Friend to Friend

Elder Sam K. Shimabukuro

I was born in the village of Waipahu, Hawaii. My father worked on the pineapple plantation there. My parents were from Okinawa, Japan, and I was brought up in a Buddhist environment. But even though I had never gone to a Christian church, I was always drawn to Christmas. I thought it was a wonderful season, and Christmas drew me to Christianity.

When I was still very young, my family moved to Honolulu. I lost both my parents at a young age. My mother died when I was eighteen months old. Later, when I was in my teens, my father died.

My first contact with the Church came when I was fifteen years old and living with my older brother. One Sunday evening I was listening to my portable radio when I heard the beautiful strains of a choir singing the chorus from Tannhäuser, by Richard Wagner. It was a song I had learned in my junior high school choir, but the quality of this performance was vastly different. I wondered what choir could be singing it. When I heard that it was the Mormon Tabernacle Choir, the word Mormon stuck in my head. I later learned that the announcer for that radio broadcast was Elder Richard L. Evans of the Quorum of the Twelve Apostles.

During the summer, I did odd jobs to earn money. That summer I was working as a service station attendant. A man who worked there was a member of the Church, and he invited me to attend MIA (Mutual). At first I hesitated, but he persisted, and I finally gave in. The warmth and friendliness of the members and missionaries impressed me, but again the music influenced me most. Their hymns sounded different from any I had ever heard.

When I first started reading the Book of Mormon, it seemed strange to me. The only name in the book that was familiar to me was the name of one of Nephi’s brothers—Sam! That was my name! But there was a force that drew me to the Book of Mormon. I felt that if I were to become a member of the Church, my life would become much more meaningful.

When I told my older brother that I would like to be baptized, he said, “That would be fine. But if you become a member, you must be a lifetime member. You must commit yourself and be loyal.” I was baptized when I was sixteen.

After high school, I was in the military, and I had the opportunity to have an interview with Elder Harold B. Lee, who was then an Apostle and who later became President of the Church. It was a very precious time for me. For an hour he counseled me to go on a mission, to go to the house of the Lord, and to sustain the leaders of the Church. This same advice applies to every member of the Church.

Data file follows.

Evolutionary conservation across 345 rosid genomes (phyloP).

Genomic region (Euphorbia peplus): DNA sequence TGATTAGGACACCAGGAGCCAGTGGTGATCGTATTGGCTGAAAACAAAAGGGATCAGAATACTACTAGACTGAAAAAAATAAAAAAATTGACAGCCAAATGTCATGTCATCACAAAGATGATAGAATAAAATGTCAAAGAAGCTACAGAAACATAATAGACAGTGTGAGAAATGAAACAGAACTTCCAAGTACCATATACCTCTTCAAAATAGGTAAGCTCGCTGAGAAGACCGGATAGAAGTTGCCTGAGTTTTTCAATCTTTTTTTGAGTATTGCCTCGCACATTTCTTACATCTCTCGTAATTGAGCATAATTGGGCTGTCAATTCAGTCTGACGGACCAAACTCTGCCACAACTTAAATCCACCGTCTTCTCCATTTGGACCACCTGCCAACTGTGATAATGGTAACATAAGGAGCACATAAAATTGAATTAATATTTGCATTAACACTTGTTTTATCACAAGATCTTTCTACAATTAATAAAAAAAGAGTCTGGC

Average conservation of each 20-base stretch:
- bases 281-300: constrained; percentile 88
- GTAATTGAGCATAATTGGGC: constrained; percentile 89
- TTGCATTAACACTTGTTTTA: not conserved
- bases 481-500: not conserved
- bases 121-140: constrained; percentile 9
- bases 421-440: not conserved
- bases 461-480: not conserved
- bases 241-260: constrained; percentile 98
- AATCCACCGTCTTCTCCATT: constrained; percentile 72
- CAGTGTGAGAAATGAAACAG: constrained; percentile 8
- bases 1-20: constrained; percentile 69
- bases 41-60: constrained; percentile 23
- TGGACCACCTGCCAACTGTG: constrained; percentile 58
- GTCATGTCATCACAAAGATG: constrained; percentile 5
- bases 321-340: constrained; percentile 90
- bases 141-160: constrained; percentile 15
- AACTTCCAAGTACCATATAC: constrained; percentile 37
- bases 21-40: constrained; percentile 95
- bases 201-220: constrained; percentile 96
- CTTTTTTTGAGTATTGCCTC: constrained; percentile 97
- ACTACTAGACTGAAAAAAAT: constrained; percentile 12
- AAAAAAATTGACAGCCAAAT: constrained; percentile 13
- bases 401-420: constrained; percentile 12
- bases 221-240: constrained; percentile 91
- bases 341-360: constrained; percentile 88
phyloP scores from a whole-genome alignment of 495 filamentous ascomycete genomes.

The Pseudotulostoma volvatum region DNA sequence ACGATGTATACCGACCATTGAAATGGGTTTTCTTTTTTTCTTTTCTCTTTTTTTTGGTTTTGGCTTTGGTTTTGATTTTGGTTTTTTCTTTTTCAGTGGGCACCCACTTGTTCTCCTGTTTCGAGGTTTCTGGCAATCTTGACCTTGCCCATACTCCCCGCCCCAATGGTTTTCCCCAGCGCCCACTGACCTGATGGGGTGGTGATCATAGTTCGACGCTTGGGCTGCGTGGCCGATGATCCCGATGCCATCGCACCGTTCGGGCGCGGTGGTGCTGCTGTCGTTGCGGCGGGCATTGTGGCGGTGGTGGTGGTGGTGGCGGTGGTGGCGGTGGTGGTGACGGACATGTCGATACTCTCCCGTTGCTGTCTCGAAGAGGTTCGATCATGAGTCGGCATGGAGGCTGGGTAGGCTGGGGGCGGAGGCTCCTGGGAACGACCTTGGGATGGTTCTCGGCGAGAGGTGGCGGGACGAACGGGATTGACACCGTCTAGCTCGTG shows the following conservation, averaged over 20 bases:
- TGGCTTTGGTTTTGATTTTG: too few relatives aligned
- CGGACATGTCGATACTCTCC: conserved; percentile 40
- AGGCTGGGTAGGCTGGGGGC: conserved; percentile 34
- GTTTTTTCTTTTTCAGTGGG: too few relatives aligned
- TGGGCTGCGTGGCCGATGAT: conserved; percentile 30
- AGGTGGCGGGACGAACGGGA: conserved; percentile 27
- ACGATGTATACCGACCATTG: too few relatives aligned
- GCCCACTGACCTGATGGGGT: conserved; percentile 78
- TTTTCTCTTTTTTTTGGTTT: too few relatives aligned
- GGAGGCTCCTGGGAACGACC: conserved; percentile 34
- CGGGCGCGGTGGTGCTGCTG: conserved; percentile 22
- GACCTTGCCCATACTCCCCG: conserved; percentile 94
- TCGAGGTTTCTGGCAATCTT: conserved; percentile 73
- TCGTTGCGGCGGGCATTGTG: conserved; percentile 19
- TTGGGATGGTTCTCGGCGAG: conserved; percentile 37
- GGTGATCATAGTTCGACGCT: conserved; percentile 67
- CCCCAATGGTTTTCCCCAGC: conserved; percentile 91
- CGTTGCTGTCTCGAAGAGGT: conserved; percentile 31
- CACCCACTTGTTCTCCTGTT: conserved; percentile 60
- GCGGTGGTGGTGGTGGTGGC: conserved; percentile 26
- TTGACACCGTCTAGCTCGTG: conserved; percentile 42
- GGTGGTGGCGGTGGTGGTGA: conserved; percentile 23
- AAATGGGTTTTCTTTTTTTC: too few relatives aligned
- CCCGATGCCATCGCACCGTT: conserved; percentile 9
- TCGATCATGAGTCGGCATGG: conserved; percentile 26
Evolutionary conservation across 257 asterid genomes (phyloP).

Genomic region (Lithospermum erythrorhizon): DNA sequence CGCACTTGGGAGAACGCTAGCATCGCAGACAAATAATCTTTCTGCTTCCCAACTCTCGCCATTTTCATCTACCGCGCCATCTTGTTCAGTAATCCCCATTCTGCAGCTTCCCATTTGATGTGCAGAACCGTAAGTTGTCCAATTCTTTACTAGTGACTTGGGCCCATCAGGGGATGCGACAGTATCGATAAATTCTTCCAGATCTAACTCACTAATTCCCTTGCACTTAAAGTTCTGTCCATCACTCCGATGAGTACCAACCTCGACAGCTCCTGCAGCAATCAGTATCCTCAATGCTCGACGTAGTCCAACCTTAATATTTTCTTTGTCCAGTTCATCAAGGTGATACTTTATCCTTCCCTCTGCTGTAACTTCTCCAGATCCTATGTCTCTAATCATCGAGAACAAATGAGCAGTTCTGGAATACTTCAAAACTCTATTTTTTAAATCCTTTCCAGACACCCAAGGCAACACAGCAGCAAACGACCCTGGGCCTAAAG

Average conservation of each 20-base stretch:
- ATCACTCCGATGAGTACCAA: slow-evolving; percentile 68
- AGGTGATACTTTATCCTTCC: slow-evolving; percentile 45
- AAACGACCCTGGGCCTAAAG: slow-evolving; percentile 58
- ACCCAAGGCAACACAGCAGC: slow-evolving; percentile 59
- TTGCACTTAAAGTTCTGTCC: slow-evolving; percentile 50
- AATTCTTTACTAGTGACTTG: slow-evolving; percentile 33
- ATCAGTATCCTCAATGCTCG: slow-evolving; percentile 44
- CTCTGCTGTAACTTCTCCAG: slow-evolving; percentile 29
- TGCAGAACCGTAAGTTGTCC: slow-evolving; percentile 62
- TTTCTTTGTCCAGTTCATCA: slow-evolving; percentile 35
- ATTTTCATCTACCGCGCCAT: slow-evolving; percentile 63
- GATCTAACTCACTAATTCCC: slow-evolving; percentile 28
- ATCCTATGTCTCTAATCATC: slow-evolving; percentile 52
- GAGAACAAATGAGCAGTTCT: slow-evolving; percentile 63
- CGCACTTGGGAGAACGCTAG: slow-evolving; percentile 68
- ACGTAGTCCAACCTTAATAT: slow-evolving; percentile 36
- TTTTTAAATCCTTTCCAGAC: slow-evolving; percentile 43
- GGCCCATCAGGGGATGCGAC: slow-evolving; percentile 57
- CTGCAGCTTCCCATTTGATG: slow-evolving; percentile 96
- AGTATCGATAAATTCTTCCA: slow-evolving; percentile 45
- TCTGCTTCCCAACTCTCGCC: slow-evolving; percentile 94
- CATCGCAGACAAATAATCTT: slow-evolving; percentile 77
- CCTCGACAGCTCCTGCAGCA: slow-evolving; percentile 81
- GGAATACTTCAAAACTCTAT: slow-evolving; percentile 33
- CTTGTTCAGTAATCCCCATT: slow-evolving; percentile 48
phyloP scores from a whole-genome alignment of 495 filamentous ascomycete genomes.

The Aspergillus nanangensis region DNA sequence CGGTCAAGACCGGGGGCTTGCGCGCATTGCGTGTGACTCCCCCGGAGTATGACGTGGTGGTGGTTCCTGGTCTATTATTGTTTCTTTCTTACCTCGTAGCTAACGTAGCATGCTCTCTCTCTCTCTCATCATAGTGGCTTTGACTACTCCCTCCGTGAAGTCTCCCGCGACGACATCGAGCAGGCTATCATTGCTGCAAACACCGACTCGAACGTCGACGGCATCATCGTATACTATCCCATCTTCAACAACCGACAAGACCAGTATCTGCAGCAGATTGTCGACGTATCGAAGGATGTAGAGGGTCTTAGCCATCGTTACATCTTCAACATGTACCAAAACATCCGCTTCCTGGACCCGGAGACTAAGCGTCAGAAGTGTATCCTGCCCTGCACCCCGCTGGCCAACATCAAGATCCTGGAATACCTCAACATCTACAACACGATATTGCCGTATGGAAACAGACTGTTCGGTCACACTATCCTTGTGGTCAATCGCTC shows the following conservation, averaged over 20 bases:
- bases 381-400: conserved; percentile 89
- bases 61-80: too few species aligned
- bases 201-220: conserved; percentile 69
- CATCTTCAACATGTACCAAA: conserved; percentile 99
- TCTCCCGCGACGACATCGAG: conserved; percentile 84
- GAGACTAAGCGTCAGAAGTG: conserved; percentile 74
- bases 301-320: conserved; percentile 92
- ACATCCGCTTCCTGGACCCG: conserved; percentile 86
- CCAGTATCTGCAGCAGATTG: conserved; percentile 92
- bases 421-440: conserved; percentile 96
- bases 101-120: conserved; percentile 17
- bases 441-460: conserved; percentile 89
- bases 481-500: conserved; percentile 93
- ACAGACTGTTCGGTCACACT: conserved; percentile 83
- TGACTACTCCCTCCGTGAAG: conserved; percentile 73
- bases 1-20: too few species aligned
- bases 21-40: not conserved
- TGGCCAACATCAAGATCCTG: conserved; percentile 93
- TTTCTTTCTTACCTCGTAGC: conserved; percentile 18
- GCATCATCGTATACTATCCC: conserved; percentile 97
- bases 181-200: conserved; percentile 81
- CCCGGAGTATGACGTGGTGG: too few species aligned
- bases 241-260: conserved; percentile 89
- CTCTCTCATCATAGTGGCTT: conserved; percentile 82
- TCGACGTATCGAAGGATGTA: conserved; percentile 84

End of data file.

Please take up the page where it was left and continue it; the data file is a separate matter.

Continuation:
I never forgot Elder Lee’s advice. I came to Salt Lake City, Utah, on furlough and went to the Salt Lake Temple. After I left the military and went to college, I saved money for a mission. During my mission, I was able to open the Okinawa area, where my father was from, for missionary work. Later, serving as president of the Tokyo Temple, I had the wonderful blessing of seeing many of the Japanese Saints receive their temple endowments. Seeing the joy in the faces of those being sealed was a great blessing.

Boys and girls, prepare yourselves to go to the house of the Lord. Going to the temple will be the greatest thing you can accomplish in your mortal life. In the temple, you can feel the Lord’s presence and know that he is there. You can kneel at the altar and make sacred covenants. The Lord will always keep his part of these covenants. When you keep your part of them, you will receive the greatest gifts, eternal life and exaltation.

You can begin now to prepare yourself spiritually, mentally, and physically by keeping the commandments, by being clean in mind and body, and by being faithful and loyal to our Heavenly Father. If you will do these things, you will be led toward the sacred covenants of the temple. Then you will have peace and be happy, no matter what trials and tribulations you meet.

You can also learn to search your family history so that your ancestors can have the same temple blessings. We will meet them some day and know them as our relatives. All the people of the world will some day have the same privilege. The Lord has many wonderful blessings awaiting us if we just take advantage of them.

[photos] Above left: Elder Shimabukuro and Sister Haruko Asato in a missionary discussion, July 1956. Above: With wife, Amy, and daughter, Phyllis, about 1962.

[photos] Above left: Sam, at age 16, in Honolulu, Hawaii. Above: With Elder William Simmons at a baptismal service, 1957. Left: At age 29, with Elder LeRoy Anderson, in Okinawa.